Death of Sir Isaac Brock. Battle of Queenston Heights. October 13, 2013.
Battle of Queenston Heights. artist unknown.
above: Push on Brave York Volunteers, by John David Kelly
It can be argued that successful military battles play a significant role in helping nations define their identity. Canada is no exception, for our history was defined by such campaigns as were staged on the Plains of Abraham, Queenston Heights, Batoche, and Vimy Ridge. The Battle of Queenston Heights was significant for several reasons, the foremost being that it represented a successful defense of our country against a foreign invader.
These three depictions of the battle of Queenston Heights focused on the creation of a Canadian Icon - Sir Isaac Brock. Putting aside, the fact that the battle took place in British North America, and Brock was an Englishman leading English troops. While there are certain commonalities in the 3 works, i.e the battle, and the death of Brock, there are notable artistic differences in the way the scene is represented.
C.W. Jeffries, in the upper painting is hero focused. Brock is the prominent figure, and he is seen in dramatic posture, taking the bullet. Jeffries has him standing beside a native warrior to the right, and a defending non military combatant. Its an artistic statement of Brock, as a representative of the crown standing in the middle between a citizen and a native. The citizen represents the Canadian populace rising alongside the English to defend their country and the native warrior represents the Native Alliance, which was signed several months before with Tecumseh.
In the second painting we see a fallen Brock shouting encouragement to his troops. But the painting was done long after the battle, and the words, "Push on Brave York Volunteers," became part of a national myth of Canada as a small nation, rising like David to defend itself against an American Goliath.
The third painting by artist J.D.Kelly, 'Push on Brave York Volunteers,' is interesting in another way. The most likely truth is that Brock is said by a witness to have been shot on his breast, and that he reached up and put his hand where he was shot and then slid silently down to the ground. If those words were shouted, it would have been most likely made by Brock before he was hit. This painting contrasts vividly with painting two. Painting two shows a well organized battle on a level field. The reality is that Brock's troops were hurriedly thrown into battle and they were small in number and were at a major disadvantage with the Americans being well positioned on the heights above them.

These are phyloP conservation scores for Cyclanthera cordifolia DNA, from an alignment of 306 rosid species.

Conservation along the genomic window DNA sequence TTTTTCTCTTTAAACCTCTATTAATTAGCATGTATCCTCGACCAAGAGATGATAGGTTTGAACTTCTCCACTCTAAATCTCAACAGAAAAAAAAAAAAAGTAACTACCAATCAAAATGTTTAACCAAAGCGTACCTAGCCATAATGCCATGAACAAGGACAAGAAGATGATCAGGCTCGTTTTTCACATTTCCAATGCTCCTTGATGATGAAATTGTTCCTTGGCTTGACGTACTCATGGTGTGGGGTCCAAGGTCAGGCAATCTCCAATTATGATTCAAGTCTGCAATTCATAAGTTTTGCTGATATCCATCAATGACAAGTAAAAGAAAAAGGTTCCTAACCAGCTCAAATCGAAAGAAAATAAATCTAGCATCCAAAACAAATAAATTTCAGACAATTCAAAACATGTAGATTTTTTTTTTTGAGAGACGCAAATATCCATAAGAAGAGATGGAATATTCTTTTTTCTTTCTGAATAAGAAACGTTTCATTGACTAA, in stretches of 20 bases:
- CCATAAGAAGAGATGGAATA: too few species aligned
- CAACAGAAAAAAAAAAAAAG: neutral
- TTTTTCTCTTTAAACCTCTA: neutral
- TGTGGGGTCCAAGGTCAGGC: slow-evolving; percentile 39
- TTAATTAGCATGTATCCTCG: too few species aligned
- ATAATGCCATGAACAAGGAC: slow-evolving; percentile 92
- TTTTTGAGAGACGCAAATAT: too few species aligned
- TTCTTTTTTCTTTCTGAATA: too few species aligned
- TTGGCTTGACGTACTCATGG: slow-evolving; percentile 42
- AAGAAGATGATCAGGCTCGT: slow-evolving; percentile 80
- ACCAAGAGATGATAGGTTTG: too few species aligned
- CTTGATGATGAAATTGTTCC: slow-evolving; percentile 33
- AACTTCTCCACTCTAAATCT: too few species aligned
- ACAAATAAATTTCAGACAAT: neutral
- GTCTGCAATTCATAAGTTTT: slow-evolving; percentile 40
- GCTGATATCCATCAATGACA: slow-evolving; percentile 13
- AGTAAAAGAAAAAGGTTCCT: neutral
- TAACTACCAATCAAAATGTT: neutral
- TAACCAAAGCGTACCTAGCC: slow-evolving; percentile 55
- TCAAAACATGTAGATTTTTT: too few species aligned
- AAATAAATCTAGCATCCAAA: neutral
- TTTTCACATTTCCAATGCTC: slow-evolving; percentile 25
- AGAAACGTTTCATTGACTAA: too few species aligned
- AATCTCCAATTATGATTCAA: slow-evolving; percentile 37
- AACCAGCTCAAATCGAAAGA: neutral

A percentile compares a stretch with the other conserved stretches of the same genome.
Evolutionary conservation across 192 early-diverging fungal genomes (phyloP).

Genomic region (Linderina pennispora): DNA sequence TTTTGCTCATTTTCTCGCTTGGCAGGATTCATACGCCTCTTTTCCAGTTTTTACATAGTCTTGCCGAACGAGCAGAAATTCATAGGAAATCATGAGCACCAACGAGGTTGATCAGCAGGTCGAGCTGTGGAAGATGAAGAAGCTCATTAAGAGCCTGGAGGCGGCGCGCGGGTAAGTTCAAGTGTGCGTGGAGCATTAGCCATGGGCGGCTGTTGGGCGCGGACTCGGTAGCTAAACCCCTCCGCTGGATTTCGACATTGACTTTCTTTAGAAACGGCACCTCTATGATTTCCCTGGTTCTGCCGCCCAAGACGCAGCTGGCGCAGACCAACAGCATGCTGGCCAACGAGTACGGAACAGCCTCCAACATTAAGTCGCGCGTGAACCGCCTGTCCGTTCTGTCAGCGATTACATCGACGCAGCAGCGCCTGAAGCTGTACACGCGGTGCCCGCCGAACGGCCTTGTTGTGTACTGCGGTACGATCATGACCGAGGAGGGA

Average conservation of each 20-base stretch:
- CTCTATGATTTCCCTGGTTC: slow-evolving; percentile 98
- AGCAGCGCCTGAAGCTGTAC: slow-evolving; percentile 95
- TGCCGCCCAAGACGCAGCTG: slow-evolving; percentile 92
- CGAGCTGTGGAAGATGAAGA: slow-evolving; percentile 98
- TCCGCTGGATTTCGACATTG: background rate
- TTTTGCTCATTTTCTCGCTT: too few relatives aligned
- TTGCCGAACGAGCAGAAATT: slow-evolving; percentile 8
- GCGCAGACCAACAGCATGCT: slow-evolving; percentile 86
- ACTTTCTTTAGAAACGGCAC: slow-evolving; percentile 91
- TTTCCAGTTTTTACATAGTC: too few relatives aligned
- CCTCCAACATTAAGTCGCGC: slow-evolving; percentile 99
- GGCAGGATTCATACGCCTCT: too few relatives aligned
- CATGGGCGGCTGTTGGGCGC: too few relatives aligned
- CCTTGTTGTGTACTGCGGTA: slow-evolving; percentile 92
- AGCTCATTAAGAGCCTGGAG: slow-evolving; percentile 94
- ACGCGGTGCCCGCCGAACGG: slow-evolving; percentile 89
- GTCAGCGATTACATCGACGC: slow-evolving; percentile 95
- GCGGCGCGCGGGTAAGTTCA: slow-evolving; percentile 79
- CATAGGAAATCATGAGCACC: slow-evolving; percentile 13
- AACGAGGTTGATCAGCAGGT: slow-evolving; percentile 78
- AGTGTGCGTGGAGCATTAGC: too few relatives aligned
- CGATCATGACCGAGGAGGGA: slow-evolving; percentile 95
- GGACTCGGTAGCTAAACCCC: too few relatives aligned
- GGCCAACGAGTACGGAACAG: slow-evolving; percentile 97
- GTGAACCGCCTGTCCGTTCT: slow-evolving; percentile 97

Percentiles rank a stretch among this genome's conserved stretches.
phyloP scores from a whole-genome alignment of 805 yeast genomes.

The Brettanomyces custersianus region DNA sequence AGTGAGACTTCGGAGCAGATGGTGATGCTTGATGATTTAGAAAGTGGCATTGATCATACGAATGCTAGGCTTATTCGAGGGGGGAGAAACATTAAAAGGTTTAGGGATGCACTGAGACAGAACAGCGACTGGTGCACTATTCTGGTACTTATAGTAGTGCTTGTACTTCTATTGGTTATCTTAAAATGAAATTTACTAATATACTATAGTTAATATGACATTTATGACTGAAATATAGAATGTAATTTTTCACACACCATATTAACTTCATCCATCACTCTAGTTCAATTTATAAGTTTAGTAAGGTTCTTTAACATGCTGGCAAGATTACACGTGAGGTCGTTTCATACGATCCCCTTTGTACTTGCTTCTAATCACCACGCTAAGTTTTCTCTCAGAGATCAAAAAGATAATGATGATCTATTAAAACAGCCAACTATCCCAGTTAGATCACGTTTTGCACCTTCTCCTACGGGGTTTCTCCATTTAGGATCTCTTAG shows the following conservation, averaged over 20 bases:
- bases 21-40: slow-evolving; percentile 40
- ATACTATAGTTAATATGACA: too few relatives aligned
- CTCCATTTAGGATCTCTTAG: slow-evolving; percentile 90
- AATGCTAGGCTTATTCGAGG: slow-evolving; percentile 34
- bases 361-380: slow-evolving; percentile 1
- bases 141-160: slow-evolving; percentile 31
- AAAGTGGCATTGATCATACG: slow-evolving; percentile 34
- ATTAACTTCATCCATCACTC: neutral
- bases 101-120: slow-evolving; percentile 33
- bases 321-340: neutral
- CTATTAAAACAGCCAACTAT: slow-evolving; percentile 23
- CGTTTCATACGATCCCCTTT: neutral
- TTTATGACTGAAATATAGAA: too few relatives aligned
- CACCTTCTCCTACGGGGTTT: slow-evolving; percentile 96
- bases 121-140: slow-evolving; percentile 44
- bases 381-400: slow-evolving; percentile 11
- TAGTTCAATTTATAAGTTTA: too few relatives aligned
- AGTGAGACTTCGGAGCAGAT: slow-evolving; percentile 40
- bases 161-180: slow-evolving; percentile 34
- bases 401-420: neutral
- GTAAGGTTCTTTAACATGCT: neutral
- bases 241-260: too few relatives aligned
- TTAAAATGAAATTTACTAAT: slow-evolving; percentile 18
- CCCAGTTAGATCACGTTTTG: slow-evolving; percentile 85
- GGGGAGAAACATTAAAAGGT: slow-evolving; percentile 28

Interestingly, all three artists omit the small company of blacks who fought for the Crown. They seem to have been lost in the consciousness of most Canadians, except for the descendants of the early black community. The blacks were either the descendants of American slaves or were slaves who had escaped to Canada via the underground railway. There was a lot at stake for them in maintaining the independence of British North America.
Its pretty clear from looking at the paintings that CW Jeffries was the better artist of the three. His picture is the most artfully composed. His Brock is the foremost person on the line of English troops and he stands a the apex of an inverted triangle - the base being the line American militiamen. The soft mid painting violet tonalities dramatizes the red British uniforms. Notice how Brock appears captured by a beam of sunlight. The grass around him is painted in the lightest of values and a vertical formation of white clouds rise above him.
The second painting presents the entire battlefield as a stage and it comes complete with boats on the Niagara River (top left) and soldiers from both sides locked in conflict. There is lots of action, cannon and rifle smoke and men fighting, pressing and dying. It looks like the battle of Waterloo being waged in British North America.
The last picture, has a sort of inverted heroism about it. The English are outnumbered, out positioned and the few we see have taken their share of hits. The artist, gives us a leader who overcomes all odds. His actions inspire his soldiers to rise above themselves in spite of the formidable odds against them.
Each of the three pictures portray Brock wearing a sash around his waist. The sash was a gift from Chief Tecumseh, who presented it to Brock after Fort Detroit was turned over to Britain in August 1812.
Brock presented Tecumseh with his sash and pistols andTecumseh in return gave Brock his sash. Brock wore it until the end of his life.
Written in collaboration with editor, Maureen Bayliss.